2006-12-07 4:34 amKelly Rush
To be perfectly honest, SkyOS just isn’t at a state at present where having a LiveCD would give any sort of a meaningful experience with the system. A LiveCD has been a very popular request, and while certainly the BranchFS that has just been implemented is a step towards this goal, the simple fact of the matter is that other parts of the system need to mature a bit more before we are ready to make it available, “en masse”.
But don’t worry, we’re listening…
This is not an innovation. “Branching”, more usally called “union mount”, is a well known concept. Using it to implement LiveCD is a commonplace. Actually, union mount was available in the system as old as 4.4 BSD!
See http://www.am-utils.org/project-unionfs.html for an implementation of this idea for Linux. Its homepage lists 30 Linux LiveCD projects already using it.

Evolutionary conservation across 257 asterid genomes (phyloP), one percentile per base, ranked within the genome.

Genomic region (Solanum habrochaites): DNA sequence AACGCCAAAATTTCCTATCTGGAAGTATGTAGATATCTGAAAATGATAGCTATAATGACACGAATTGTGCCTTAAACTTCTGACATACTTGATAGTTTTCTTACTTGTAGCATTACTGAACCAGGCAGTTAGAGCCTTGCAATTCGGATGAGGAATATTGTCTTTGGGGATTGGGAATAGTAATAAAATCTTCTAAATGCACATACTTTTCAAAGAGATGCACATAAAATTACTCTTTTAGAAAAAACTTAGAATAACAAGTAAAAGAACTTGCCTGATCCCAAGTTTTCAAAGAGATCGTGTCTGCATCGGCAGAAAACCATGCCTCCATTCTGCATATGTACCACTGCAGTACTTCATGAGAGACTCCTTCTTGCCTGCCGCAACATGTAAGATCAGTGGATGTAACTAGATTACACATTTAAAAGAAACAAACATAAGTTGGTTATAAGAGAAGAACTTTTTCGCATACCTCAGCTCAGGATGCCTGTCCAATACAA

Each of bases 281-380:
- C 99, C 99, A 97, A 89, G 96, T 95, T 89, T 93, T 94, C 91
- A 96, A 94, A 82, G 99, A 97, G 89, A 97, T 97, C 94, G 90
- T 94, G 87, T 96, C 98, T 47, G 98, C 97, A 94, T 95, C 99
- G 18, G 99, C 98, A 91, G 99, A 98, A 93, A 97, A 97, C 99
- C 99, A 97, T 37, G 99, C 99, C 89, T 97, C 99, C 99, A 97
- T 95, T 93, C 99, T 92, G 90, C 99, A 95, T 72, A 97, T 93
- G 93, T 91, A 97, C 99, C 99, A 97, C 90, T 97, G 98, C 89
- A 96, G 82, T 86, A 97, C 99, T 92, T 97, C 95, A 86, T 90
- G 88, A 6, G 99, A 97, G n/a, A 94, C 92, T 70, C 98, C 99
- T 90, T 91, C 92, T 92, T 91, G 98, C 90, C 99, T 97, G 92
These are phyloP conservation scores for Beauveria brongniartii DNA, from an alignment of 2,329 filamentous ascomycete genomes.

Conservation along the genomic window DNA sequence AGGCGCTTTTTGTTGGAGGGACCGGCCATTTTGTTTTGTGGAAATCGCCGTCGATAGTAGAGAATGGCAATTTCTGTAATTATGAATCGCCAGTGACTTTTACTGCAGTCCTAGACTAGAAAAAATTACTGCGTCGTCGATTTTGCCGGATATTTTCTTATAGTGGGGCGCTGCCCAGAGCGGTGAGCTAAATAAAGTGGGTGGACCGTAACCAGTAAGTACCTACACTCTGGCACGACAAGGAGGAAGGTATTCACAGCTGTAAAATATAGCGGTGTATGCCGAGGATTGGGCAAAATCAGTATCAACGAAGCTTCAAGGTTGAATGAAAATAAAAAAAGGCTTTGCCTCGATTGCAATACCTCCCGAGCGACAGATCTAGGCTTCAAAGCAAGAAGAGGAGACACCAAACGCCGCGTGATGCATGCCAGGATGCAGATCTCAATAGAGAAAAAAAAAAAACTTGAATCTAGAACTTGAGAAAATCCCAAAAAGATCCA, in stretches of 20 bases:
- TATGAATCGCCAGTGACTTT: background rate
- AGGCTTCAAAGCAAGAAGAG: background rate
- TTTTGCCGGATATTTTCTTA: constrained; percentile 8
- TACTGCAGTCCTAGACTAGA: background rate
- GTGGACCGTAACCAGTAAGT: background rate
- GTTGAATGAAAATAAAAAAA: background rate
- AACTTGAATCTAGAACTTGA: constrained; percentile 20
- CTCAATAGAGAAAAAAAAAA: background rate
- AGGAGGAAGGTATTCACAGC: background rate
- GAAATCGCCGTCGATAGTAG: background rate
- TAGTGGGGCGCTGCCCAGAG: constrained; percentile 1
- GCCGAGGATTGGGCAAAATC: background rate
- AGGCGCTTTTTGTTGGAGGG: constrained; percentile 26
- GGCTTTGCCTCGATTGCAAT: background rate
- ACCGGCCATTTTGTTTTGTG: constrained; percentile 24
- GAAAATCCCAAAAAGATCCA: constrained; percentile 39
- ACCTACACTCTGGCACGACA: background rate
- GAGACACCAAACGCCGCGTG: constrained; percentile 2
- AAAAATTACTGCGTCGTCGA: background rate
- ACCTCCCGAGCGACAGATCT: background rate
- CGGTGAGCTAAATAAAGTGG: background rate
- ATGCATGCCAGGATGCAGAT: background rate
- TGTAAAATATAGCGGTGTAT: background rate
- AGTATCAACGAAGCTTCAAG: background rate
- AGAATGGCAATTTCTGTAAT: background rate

2006-12-07 5:27 ammikesum32
That’s first thing I thought of.
It’s slightly annoying that Robert renames an existing technology.
2006-12-07 6:33 amKelly Rush
I don’t think Robert ever claimed to have “invented” this idea…
Additionally, it’s just a name, a way for us to refer to this technology as it is presented in SkyOS. There are thousands of different processes and sub-systems in SkyOS, and naming them something unique is a good way of keeping them straight.
This is insane, I’m going to have to buy a copy of this OS just for the fact of supporting the guy. These guys seem to be adding a new feature every week! Keep it up!
It’s good to see innovation happening in a small hobby OS. Kind of puts Microsoft and their failed WinFS in perspective.
BTW, ‘…reboot) and and when…’